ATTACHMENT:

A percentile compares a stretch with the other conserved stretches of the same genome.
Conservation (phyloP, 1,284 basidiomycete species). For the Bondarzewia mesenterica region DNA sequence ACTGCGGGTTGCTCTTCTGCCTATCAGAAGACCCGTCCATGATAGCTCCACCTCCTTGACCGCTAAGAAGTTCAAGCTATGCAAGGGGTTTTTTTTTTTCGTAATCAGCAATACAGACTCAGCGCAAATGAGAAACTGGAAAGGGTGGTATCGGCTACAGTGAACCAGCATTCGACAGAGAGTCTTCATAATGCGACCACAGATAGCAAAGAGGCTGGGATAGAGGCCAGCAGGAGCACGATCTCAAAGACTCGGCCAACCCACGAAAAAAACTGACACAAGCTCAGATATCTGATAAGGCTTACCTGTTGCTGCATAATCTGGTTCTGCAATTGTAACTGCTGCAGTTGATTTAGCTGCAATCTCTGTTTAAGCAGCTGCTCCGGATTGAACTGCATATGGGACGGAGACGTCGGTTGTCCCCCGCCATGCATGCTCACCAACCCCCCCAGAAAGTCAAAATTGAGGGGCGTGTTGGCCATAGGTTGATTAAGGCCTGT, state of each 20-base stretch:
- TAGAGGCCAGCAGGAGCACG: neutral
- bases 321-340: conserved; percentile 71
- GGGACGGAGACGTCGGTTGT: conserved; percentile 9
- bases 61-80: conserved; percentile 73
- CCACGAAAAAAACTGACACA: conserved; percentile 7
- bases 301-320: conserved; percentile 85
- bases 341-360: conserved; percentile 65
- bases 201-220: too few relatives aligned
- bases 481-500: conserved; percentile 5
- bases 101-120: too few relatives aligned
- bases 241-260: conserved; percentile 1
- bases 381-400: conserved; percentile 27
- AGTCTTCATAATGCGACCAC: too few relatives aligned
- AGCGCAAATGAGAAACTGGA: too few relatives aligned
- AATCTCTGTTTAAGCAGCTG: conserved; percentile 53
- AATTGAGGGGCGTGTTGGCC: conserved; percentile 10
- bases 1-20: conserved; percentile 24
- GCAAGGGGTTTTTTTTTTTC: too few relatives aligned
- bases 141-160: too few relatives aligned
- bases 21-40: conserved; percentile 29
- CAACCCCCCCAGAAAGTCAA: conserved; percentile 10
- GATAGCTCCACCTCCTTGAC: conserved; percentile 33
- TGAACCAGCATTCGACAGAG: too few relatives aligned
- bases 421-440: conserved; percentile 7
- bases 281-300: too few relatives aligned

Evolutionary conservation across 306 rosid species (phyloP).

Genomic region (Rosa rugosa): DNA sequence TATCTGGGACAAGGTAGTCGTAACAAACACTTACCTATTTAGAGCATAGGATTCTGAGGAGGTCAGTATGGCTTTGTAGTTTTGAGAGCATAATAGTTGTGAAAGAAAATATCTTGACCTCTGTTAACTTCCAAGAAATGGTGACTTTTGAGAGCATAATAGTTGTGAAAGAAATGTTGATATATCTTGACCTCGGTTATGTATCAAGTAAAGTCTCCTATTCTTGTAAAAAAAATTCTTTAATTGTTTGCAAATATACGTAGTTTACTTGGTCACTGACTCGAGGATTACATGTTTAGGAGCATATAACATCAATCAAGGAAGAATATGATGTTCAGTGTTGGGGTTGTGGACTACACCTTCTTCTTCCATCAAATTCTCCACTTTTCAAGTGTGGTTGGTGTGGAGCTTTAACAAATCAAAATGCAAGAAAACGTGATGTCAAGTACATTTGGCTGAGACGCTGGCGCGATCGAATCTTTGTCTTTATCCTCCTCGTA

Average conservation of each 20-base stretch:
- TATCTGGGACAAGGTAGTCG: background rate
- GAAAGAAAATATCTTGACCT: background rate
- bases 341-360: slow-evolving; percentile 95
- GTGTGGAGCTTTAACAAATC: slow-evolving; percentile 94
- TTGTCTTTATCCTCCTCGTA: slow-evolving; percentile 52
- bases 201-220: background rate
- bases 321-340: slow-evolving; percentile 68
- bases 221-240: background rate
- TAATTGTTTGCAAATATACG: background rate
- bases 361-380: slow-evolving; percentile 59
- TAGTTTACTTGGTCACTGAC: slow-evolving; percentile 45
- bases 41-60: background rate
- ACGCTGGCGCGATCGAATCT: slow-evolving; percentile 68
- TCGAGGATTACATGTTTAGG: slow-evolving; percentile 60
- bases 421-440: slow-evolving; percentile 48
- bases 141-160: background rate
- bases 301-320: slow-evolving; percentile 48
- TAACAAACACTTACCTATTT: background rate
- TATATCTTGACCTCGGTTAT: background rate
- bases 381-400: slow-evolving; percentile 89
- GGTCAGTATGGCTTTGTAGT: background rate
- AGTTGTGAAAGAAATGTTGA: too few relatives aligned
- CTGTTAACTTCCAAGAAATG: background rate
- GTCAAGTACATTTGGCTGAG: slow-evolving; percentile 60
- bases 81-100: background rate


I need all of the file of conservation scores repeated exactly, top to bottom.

A percentile compares a stretch with the other conserved stretches of the same genome.
Conservation (phyloP, 1,284 basidiomycete species). For the Bondarzewia mesenterica region DNA sequence ACTGCGGGTTGCTCTTCTGCCTATCAGAAGACCCGTCCATGATAGCTCCACCTCCTTGACCGCTAAGAAGTTCAAGCTATGCAAGGGGTTTTTTTTTTTCGTAATCAGCAATACAGACTCAGCGCAAATGAGAAACTGGAAAGGGTGGTATCGGCTACAGTGAACCAGCATTCGACAGAGAGTCTTCATAATGCGACCACAGATAGCAAAGAGGCTGGGATAGAGGCCAGCAGGAGCACGATCTCAAAGACTCGGCCAACCCACGAAAAAAACTGACACAAGCTCAGATATCTGATAAGGCTTACCTGTTGCTGCATAATCTGGTTCTGCAATTGTAACTGCTGCAGTTGATTTAGCTGCAATCTCTGTTTAAGCAGCTGCTCCGGATTGAACTGCATATGGGACGGAGACGTCGGTTGTCCCCCGCCATGCATGCTCACCAACCCCCCCAGAAAGTCAAAATTGAGGGGCGTGTTGGCCATAGGTTGATTAAGGCCTGT, state of each 20-base stretch:
- TAGAGGCCAGCAGGAGCACG: neutral
- bases 321-340: conserved; percentile 71
- GGGACGGAGACGTCGGTTGT: conserved; percentile 9
- bases 61-80: conserved; percentile 73
- CCACGAAAAAAACTGACACA: conserved; percentile 7
- bases 301-320: conserved; percentile 85
- bases 341-360: conserved; percentile 65
- bases 201-220: too few relatives aligned
- bases 481-500: conserved; percentile 5
- bases 101-120: too few relatives aligned
- bases 241-260: conserved; percentile 1
- bases 381-400: conserved; percentile 27
- AGTCTTCATAATGCGACCAC: too few relatives aligned
- AGCGCAAATGAGAAACTGGA: too few relatives aligned
- AATCTCTGTTTAAGCAGCTG: conserved; percentile 53
- AATTGAGGGGCGTGTTGGCC: conserved; percentile 10
- bases 1-20: conserved; percentile 24
- GCAAGGGGTTTTTTTTTTTC: too few relatives aligned
- bases 141-160: too few relatives aligned
- bases 21-40: conserved; percentile 29
- CAACCCCCCCAGAAAGTCAA: conserved; percentile 10
- GATAGCTCCACCTCCTTGAC: conserved; percentile 33
- TGAACCAGCATTCGACAGAG: too few relatives aligned
- bases 421-440: conserved; percentile 7
- bases 281-300: too few relatives aligned

Evolutionary conservation across 306 rosid species (phyloP).

Genomic region (Rosa rugosa): DNA sequence TATCTGGGACAAGGTAGTCGTAACAAACACTTACCTATTTAGAGCATAGGATTCTGAGGAGGTCAGTATGGCTTTGTAGTTTTGAGAGCATAATAGTTGTGAAAGAAAATATCTTGACCTCTGTTAACTTCCAAGAAATGGTGACTTTTGAGAGCATAATAGTTGTGAAAGAAATGTTGATATATCTTGACCTCGGTTATGTATCAAGTAAAGTCTCCTATTCTTGTAAAAAAAATTCTTTAATTGTTTGCAAATATACGTAGTTTACTTGGTCACTGACTCGAGGATTACATGTTTAGGAGCATATAACATCAATCAAGGAAGAATATGATGTTCAGTGTTGGGGTTGTGGACTACACCTTCTTCTTCCATCAAATTCTCCACTTTTCAAGTGTGGTTGGTGTGGAGCTTTAACAAATCAAAATGCAAGAAAACGTGATGTCAAGTACATTTGGCTGAGACGCTGGCGCGATCGAATCTTTGTCTTTATCCTCCTCGTA

Average conservation of each 20-base stretch:
- TATCTGGGACAAGGTAGTCG: background rate
- GAAAGAAAATATCTTGACCT: background rate
- bases 341-360: slow-evolving; percentile 95
- GTGTGGAGCTTTAACAAATC: slow-evolving; percentile 94
- TTGTCTTTATCCTCCTCGTA: slow-evolving; percentile 52
- bases 201-220: background rate
- bases 321-340: slow-evolving; percentile 68
- bases 221-240: background rate
- TAATTGTTTGCAAATATACG: background rate
- bases 361-380: slow-evolving; percentile 59
- TAGTTTACTTGGTCACTGAC: slow-evolving; percentile 45
- bases 41-60: background rate
- ACGCTGGCGCGATCGAATCT: slow-evolving; percentile 68
- TCGAGGATTACATGTTTAGG: slow-evolving; percentile 60
- bases 421-440: slow-evolving; percentile 48
- bases 141-160: background rate
- bases 301-320: slow-evolving; percentile 48
- TAACAAACACTTACCTATTT: background rate
- TATATCTTGACCTCGGTTAT: background rate
- bases 381-400: slow-evolving; percentile 89
- GGTCAGTATGGCTTTGTAGT: background rate
- AGTTGTGAAAGAAATGTTGA: too few relatives aligned
- CTGTTAACTTCCAAGAAATG: background rate
- GTCAAGTACATTTGGCTGAG: slow-evolving; percentile 60
- bases 81-100: background rate